By Jade Begay (ienearth.org) and Nina Smith (megaphonestrategies.com)
On May 10, 2017, the Indigenous Environmental Network is responding to reports that the Dakota Access Pipeline experienced its first spill at a pumping station near Crandon, South Dakota, 22 days before it is June 1, 2017, deadline to go into full operation.
This spill follows increased scrutiny of Energy Transfer Partners, parent company behind the pipeline, for its poor track record of preventing pipeline spills. The Standing Rock and Cheyenne River Tribes continue the ongoing case against the pipeline and stand committed to taking every legal action possible to stop the flow of oil through the treaty lands of the Oceti Sakowin, also known as the Great Sioux Nation.
The following are statements from the Indigenous Environmental Network:
“This leak hits close to home, my home. We have always said it’s not if but when pipelines leak, and to have someone like Richard B. Kuprewicz a pipeline infrastructure expert and incident investigator with more than 40 years of energy industry experience question the integrity and building practices of Dakota Access says something pretty serious could go wrong. That worries me. South Dakota already faces water shortages and our livelihoods depend on water, from ranching and farming to healthcare. Do we have more spills just waiting to happen? This is our home, our land and our water. This just proves their hastiness is fueled by greed not in the best interest for tribes or the Dakotas.”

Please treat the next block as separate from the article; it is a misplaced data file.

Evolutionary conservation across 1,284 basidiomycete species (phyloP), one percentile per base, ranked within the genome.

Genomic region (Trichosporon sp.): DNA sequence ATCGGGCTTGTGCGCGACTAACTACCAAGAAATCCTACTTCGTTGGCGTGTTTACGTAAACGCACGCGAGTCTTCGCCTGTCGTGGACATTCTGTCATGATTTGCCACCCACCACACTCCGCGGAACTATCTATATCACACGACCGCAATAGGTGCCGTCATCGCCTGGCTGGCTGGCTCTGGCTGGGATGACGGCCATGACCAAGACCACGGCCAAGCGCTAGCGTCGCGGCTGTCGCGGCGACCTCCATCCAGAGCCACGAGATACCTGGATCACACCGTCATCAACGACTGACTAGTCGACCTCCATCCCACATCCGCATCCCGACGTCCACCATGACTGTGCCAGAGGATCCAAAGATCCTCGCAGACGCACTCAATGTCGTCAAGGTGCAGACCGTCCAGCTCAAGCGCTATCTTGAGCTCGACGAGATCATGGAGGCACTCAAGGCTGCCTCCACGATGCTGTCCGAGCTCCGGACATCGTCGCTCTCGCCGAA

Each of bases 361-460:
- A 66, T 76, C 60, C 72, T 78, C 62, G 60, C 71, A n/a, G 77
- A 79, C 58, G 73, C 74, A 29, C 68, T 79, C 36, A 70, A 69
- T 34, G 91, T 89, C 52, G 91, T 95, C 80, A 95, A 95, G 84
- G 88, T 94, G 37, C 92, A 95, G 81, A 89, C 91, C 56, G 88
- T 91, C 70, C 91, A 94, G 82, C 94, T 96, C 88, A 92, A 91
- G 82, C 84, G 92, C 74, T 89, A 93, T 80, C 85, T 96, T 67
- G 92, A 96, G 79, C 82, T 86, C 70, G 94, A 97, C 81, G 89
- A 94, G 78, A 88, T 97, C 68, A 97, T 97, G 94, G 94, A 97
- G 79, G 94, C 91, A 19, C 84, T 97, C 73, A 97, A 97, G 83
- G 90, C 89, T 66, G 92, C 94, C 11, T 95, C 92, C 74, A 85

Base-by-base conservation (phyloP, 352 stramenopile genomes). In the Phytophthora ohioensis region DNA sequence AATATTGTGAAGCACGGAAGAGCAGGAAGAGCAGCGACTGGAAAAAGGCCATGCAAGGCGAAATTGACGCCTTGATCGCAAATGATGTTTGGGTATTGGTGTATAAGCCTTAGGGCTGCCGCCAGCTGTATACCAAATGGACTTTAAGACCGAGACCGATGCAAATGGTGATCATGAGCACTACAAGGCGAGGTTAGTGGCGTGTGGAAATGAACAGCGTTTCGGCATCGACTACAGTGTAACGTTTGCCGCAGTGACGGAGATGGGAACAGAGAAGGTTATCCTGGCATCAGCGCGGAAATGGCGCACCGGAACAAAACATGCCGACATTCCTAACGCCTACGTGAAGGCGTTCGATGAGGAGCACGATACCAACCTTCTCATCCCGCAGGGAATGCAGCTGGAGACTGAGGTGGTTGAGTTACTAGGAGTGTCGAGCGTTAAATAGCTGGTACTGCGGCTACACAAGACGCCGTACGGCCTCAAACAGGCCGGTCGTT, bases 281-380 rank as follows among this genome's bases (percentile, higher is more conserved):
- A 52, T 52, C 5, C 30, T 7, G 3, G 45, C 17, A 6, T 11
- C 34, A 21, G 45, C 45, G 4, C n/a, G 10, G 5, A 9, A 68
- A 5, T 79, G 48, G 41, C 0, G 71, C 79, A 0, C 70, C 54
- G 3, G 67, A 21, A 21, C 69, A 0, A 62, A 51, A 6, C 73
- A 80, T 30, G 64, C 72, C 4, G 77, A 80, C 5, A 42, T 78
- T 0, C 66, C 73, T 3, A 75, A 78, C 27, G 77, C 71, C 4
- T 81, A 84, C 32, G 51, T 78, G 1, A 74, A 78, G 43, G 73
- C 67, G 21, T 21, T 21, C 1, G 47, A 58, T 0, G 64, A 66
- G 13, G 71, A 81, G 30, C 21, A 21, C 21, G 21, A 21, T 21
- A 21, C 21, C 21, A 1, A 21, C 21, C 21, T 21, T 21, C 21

— Joye Braun, Pte Ospaye, Cheyenne River Sioux Citizen
“This spills serves as a reminder that it is not a matter of if a pipeline spills, it’s a matter of when a pipeline spills. The fact that this occurred before Dakota Access even becomes operational is all the more concerning. We fear more spills will come to bear, which is an all too frequent situation with Energy Transfer Partners pipeline projects. As such, eyes of the world are watching and will keep Dakota Access and Energy Transfer Partners accountable.”
— Dallas Goldtooth, Keep it in the Ground Campaigner, Indigenous Environmental Network
Established in 1990 within the United States, IEN was formed by grassroots Indigenous peoples and individuals to address environmental and economic justice issues (EJ). IEN’s activities include building the capacity of Indigenous communities and tribal governments to develop mechanisms to protect our sacred sites, land, water, air, natural resources, health of both our people and all living things, and to build economically sustainable communities. See more on the Indigenous Environment Network at www.ienearth.org.